City and local governments anchor our democracy by providing local communities with opportunities for engagement and collaboration in addressing the needs and interests of living in the 21st century.

However the Melbourne City Council has an expanded responsibility beyond planning for the future of the those who live and do business in the City, given that its capital city role and status impacts directly on metropolitan Melbourne.

The Melbourne City Council has over recent decades developed and implemented polices for the delivery of a more sustainable and liveable City. The Council has been exemplary in setting the bar high in urban sustainability and has received national and international recognition for undertaking work to become a post-carbon and resilient City.

As Melbourne’s metropolitan population grows from its current 4.3 million to an anticipated 7.7 million by 2051, Future Melbourne 2026 should seek a new governance structure that will enhance the City’s role across metropolitan Melbourne and build a post-carbon and resilient Melbourne region.

Whilst the move to a metropolitan authority is I believe where our collective futures lie beyond 2026, the City Council should adopt an interim approach to achieving an increased level of collaboration across metropolitan city governments.

Such an approach would build the capacity of Melbourne metropolitan cities to meet the needs of an increasing population in a carbon restrained world and to become more resilient to the physical, social and economic challenges of the 21st century.

I therefore believe that the high level of liveability and sustainability afforded the citizens of the City can and should be spread more widely. An interim targeted approach to collaboration across metropolitan city governments would lead us to consider metropolitan governance such as that provided by the Greater London Authority (GLA).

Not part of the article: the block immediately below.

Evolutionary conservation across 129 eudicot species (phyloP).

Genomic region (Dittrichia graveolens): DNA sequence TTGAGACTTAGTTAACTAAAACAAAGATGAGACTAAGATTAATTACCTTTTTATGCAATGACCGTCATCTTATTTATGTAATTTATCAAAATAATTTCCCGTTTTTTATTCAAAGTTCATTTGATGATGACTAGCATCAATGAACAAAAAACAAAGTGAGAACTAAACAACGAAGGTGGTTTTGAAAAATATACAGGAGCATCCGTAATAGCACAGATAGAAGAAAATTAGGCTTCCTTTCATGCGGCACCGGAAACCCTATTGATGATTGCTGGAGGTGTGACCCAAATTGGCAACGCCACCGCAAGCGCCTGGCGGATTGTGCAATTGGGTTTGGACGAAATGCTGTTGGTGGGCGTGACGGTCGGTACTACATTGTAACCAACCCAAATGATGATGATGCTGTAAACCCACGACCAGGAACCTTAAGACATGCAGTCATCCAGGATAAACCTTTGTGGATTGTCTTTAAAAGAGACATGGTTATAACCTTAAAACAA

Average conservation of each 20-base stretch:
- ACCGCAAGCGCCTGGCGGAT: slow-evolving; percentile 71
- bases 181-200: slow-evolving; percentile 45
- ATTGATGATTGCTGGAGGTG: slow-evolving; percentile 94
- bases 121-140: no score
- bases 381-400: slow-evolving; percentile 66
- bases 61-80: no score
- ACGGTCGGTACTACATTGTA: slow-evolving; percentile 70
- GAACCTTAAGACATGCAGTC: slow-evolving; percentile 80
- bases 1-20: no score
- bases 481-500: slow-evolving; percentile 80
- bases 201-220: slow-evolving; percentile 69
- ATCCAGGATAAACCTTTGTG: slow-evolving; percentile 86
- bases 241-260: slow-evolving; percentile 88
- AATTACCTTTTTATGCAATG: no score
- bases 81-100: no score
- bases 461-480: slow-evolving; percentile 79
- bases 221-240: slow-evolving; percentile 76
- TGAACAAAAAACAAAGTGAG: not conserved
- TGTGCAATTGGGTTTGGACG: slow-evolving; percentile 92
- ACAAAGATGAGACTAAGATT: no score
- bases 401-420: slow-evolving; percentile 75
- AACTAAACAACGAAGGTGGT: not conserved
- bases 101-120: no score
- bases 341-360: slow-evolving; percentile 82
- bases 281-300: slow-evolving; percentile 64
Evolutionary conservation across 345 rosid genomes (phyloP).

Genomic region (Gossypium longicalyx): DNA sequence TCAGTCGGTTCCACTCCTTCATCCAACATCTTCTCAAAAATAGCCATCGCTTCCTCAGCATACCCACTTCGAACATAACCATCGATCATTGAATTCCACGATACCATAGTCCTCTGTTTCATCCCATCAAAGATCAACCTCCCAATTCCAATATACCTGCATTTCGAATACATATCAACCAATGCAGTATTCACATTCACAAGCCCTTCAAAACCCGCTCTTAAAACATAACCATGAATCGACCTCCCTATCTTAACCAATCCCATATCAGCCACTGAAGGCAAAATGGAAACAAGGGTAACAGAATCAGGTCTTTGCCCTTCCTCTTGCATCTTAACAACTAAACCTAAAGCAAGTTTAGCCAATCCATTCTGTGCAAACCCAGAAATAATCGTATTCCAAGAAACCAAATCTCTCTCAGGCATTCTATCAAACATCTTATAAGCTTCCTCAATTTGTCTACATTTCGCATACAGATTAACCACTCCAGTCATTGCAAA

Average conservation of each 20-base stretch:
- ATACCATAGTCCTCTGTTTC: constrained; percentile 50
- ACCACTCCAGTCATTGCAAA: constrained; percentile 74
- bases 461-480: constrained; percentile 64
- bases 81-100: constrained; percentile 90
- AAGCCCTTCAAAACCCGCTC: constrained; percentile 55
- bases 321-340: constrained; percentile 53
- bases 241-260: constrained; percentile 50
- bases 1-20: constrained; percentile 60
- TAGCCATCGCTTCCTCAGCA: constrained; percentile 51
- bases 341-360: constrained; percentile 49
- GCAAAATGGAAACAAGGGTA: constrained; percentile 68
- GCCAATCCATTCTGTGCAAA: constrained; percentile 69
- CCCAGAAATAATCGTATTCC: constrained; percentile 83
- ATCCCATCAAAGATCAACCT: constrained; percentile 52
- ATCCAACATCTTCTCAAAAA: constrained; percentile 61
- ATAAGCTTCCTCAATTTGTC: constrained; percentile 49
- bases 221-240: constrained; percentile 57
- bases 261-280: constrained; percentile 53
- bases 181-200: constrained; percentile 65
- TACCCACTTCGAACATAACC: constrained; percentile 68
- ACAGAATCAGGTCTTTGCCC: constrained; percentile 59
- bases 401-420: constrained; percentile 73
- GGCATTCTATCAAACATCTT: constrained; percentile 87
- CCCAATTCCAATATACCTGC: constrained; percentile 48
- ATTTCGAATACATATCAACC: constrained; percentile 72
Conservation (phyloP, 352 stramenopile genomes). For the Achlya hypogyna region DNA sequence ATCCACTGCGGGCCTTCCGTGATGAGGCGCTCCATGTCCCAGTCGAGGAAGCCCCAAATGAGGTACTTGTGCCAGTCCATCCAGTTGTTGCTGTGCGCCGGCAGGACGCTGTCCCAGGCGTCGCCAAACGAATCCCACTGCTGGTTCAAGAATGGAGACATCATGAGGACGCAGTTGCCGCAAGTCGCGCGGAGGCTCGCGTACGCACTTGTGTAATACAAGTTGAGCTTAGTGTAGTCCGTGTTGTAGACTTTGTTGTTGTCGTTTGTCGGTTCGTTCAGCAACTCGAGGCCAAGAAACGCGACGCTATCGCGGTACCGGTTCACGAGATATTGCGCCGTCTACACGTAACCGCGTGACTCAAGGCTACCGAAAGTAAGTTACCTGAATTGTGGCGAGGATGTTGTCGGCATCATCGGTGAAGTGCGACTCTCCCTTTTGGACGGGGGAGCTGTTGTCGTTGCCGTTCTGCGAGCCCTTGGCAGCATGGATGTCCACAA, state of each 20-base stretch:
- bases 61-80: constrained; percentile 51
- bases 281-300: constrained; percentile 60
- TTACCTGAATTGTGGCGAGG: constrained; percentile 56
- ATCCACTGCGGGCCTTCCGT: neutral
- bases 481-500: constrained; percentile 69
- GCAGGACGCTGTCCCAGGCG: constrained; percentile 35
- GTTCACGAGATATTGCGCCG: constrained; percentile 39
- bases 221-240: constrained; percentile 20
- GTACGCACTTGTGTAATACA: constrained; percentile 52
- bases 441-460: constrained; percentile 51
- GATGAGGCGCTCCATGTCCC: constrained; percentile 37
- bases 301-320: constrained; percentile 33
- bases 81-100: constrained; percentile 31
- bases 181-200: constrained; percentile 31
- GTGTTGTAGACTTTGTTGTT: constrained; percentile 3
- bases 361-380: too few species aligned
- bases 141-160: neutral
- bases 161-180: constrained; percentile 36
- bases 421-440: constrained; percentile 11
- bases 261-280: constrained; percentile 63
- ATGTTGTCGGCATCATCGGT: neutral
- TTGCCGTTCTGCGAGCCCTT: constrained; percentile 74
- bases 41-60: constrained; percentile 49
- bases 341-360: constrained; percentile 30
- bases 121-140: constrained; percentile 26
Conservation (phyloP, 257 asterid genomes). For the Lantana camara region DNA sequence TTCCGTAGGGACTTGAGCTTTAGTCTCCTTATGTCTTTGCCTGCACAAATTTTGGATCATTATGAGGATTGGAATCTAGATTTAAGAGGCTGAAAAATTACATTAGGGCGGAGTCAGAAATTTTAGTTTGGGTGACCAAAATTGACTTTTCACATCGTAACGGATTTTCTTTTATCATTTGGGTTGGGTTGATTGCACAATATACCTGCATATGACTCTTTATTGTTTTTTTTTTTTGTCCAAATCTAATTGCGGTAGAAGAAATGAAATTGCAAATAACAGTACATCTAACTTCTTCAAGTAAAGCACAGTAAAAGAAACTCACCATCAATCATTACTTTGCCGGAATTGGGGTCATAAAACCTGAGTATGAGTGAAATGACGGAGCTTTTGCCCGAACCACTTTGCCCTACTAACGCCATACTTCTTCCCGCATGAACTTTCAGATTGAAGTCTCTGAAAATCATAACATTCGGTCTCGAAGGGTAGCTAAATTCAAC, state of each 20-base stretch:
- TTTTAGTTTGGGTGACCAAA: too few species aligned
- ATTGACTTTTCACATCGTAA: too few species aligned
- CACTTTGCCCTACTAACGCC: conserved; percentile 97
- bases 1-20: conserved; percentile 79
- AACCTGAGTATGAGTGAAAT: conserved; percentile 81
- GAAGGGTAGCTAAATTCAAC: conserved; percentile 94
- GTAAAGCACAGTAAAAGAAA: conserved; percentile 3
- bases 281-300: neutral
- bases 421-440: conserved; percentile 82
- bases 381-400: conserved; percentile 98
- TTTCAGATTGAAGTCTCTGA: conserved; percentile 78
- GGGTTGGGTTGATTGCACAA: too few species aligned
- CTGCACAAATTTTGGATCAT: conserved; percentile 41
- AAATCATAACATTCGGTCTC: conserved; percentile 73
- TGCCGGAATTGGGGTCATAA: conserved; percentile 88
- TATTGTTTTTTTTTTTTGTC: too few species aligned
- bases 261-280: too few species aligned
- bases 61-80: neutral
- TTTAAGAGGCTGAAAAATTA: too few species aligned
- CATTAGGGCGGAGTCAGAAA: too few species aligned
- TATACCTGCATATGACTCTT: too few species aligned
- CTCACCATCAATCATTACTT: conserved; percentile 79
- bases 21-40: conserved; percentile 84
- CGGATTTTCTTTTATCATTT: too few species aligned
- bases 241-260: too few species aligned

The GLA is governed by the London Assembly and comprises 25 councillors plus the Mayor of London. With a population of 8 million and encompassing 32 boroughs plus the City of London, the GLA may well provide a blueprint for our future. To realise this future, we should over the next decade lay the groundwork for a Greater Melbourne Authority.

I would therefore propose that the Melbourne City Council embark on a Future Melbourne 2016 Collaborative City Agenda and in partnership with city governments metropolitan wide, develop projects and activities that progress toward a post-carbon and resilient region in energy, food, water, waste and transport.

An example of how the Melbourne City Council can initiate and activate a metropolitan wide response to building resilience is ‘Resilient Melbourne’, a Rockefeller Foundation funded initiative that the City of Melbourne delivers in collaboration with the 31 metropolitan Melbourne councils. The project commenced in 2014 with the appointment of a Chief Resilience Officer who will provide a resilience strategy for metropolitan Melbourne, a strategy that will “foster the long-term viability, safety and wellness of our interconnected communities and municipalities”.

Future Melbourne 2026 provides an opportunity for the Melbourne City Council to recognise its role as a Collaborative City working with metropolitan city governments to achieve a post carbon and resilient future for all Melburnians.

These are my ideas, but what are yours? How do you think we could achieve a Collaborative City? I encourage you to take this unique opportunity over the next month to post your ideas to help shape our city into the future.